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View reference labels as instance parameters

View reference labels as instance parameters

View reference labels for callouts need to be instance parameters that can be changes as needed.

Having to make different view types for OPP, TYP, etc makes no sense.

We usually end up clearing out the label and use text instead, which is not ideal. 

 

28 Comments
lionel.kai
Advisor

It doesn't just "make no sense" - no workaround is possible. Making multiple types doesn't actually help, since each view can only be one type. This is one of those features that was shown to us in the very first demo of Revit that we saw (and the presenter was SO excited about it, too - and disappointed when we told him it's just not useable).

 

BTW, if it's ever fixed, this other idea would be helpful also:

 

https://forums.autodesk.com/t5/revit-ideas/moveable-viewnamep-label-in-section-heads/idc-p/6953146

kgatzke
Collaborator

The Reference Label has a serious flaw.  Some genius made it a type parameter.

 

By making it a type parameter ALL references have to have the same label, never mind if some of them are opposite or not.  They're all OPP or they're all SIM.  You can't choose, which makes absolutely no sense for annotation.

 

Even dumber than that is the fact that the family type applies to ALL instances of the view, so that even the originating view is the SIM/OPP.

 

image.png

 

Bottom right is the original callout.  Top is the first applied referencing view which was changed to type SIM/OPP.  A second referencing view was then added to the right.  It is also SIM/OPP because the original view is SIM/OPP.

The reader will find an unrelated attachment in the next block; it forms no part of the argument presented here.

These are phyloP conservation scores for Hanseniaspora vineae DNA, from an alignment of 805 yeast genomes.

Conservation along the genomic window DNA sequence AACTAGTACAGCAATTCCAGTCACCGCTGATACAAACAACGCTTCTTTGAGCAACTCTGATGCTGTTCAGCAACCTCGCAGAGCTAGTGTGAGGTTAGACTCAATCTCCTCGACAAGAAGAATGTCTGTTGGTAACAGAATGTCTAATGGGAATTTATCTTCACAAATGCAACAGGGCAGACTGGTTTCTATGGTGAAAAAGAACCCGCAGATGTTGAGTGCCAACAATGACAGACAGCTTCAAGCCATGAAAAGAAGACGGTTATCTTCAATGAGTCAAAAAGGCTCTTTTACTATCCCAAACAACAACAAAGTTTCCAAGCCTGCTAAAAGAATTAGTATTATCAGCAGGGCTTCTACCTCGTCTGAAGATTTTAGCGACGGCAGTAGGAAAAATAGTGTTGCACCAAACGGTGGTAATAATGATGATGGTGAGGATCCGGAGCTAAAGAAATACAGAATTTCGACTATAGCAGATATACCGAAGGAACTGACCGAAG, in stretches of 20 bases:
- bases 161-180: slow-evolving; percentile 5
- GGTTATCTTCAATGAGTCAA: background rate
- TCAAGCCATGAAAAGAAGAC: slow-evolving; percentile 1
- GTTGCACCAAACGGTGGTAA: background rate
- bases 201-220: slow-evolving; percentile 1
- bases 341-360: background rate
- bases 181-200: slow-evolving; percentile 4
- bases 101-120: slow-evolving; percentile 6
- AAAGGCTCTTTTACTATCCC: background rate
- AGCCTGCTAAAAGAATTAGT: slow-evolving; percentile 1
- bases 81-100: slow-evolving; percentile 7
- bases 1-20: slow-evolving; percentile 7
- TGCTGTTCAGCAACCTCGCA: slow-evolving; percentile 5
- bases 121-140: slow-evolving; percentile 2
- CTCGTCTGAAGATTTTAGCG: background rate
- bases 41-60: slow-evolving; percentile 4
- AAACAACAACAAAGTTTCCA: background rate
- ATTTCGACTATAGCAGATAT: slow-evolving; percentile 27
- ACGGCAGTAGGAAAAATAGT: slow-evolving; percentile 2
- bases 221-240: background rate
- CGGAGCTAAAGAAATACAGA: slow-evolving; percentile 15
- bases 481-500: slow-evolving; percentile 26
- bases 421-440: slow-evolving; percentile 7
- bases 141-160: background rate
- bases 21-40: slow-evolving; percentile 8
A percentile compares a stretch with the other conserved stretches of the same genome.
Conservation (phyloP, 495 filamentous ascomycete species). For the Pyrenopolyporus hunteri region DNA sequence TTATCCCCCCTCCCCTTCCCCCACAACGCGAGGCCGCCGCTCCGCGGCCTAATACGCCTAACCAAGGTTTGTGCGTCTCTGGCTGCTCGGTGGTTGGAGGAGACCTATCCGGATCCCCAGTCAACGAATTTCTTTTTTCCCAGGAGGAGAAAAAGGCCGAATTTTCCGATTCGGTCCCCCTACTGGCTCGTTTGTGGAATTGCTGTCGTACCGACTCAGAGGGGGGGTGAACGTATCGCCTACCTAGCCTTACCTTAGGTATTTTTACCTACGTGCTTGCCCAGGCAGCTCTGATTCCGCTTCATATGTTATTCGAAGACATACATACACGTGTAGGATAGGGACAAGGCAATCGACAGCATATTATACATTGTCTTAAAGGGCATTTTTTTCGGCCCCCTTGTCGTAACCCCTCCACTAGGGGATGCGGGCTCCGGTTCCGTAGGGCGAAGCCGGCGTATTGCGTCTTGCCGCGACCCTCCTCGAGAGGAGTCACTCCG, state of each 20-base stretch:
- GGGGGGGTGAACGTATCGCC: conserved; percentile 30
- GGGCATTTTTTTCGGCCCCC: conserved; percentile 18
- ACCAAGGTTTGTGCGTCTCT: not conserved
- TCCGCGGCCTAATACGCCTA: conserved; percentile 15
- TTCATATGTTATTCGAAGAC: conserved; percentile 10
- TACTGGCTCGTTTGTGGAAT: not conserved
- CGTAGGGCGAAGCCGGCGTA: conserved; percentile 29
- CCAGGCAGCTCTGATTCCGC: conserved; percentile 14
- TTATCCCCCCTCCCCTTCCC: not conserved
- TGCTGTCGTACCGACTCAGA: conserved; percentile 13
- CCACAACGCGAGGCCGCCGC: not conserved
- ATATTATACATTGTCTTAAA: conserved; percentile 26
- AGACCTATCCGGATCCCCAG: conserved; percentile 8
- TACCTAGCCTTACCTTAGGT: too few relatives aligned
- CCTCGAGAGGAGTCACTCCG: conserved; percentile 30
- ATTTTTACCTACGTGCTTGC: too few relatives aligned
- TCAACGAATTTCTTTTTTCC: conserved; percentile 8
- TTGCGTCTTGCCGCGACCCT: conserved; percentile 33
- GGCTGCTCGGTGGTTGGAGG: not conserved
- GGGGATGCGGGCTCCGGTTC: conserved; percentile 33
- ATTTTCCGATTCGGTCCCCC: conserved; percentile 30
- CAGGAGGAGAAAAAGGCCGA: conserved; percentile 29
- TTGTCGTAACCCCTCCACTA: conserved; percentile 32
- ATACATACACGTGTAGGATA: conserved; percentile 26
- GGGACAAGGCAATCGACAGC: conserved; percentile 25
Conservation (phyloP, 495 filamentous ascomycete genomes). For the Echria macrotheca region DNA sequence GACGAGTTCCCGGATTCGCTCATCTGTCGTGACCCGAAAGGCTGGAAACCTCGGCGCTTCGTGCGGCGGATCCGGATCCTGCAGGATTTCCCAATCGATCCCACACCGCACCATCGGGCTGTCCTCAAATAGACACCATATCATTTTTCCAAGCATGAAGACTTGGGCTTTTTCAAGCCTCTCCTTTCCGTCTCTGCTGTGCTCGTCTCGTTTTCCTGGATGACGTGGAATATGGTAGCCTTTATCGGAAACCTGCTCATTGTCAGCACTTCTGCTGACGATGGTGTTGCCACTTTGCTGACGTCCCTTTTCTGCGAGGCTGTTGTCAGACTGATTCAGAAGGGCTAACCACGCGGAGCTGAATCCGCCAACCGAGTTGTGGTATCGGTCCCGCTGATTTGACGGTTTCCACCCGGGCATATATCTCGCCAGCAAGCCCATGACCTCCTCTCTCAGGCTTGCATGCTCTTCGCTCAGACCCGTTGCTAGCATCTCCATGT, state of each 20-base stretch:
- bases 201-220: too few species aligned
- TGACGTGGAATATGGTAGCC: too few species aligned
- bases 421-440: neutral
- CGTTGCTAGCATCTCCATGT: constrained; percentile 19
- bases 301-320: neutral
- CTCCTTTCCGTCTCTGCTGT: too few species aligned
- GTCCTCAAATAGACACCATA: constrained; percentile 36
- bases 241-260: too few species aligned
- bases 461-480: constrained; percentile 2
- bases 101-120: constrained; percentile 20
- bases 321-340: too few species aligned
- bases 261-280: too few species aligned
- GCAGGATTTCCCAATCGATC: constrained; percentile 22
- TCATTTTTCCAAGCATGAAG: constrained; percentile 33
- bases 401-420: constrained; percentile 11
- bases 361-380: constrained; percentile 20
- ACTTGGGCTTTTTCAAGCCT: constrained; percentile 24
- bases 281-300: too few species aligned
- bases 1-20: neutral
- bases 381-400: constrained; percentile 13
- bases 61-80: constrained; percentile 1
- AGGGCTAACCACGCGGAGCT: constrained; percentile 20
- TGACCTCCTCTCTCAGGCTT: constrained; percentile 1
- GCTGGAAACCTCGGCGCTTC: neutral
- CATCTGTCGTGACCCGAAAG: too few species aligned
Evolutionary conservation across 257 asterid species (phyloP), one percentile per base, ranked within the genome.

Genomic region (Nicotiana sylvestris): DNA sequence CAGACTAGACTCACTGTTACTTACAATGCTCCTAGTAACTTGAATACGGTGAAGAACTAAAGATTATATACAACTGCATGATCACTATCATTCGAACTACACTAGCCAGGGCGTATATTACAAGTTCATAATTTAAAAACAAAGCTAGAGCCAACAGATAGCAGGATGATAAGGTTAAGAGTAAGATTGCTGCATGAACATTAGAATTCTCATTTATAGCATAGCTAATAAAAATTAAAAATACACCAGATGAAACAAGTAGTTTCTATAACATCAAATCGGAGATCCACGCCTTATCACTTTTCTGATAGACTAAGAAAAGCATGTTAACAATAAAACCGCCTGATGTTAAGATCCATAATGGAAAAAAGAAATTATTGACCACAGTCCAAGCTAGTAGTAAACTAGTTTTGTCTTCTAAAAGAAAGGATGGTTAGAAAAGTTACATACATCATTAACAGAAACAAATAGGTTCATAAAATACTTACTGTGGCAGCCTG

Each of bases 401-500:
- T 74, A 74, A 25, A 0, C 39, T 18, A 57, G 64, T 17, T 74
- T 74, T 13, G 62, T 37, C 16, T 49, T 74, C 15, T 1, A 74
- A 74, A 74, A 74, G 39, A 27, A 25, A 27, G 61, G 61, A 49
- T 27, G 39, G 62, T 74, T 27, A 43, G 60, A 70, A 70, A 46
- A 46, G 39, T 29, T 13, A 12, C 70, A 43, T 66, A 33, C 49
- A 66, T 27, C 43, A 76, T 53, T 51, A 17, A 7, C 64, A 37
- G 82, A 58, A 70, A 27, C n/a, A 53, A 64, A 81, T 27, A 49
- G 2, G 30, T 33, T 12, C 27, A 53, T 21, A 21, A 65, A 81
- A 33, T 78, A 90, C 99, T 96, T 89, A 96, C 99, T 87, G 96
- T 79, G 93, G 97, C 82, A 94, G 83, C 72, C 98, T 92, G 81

Brilliant!

Tags (4)
kgatzke
Collaborator

Correction:  Bottom left is the original callout.

dplumb_BWBR
Advisor

I swear it used to be that way long, long ago.

Like, maybe Revit 7.0 or 8.0?

jfielden
Participant

Revit-Callout-Instance-Reference Label.pngI commonly have details that repeat throughout a project, needing a similar label in some locations, an opposite hand label in other locations, and no label at all in other locations because the condition is identical.

 

As others do, I workaround the issue by leaving the Reference Label type parameter empty and use dumb text for my labels, which is problematic and undesirable.

 

The Reference Label should be an instance parameter, as shown in this photoshopped image.

_andyman
Contributor

Omg the photoshopped version got me really excited for a second.

 

I echo everyones thoughts here. This is just silly.

_andyman
Contributor

Would be great to control reference text via instance parameters. If you want to reference a view with a 'SIM' tag in one view, then reference the same view with a different type as 'OH' in another view this is not possible. what happens is it changes your first reference label from 'SIM' to 'OH' because it is actually switching the type of the original reference view.

sarsenaultbrassard
Collaborator

I don`t understand how this is a problem since you can apply any tags and link it to any section, allowing to freely mix and match.

_andyman
Contributor

This is totally a problem. You may try this to prove it: First create any section, now create 2 new sections which BOTH reference the original one. Now try to label one reference "SIM" and the other one "OPP or OH". It can't be done.





 

sarsenaultbrassard
Collaborator

Ah I see. Could you not just create a shared parameter and get this over with fairly quickly?

_andyman
Contributor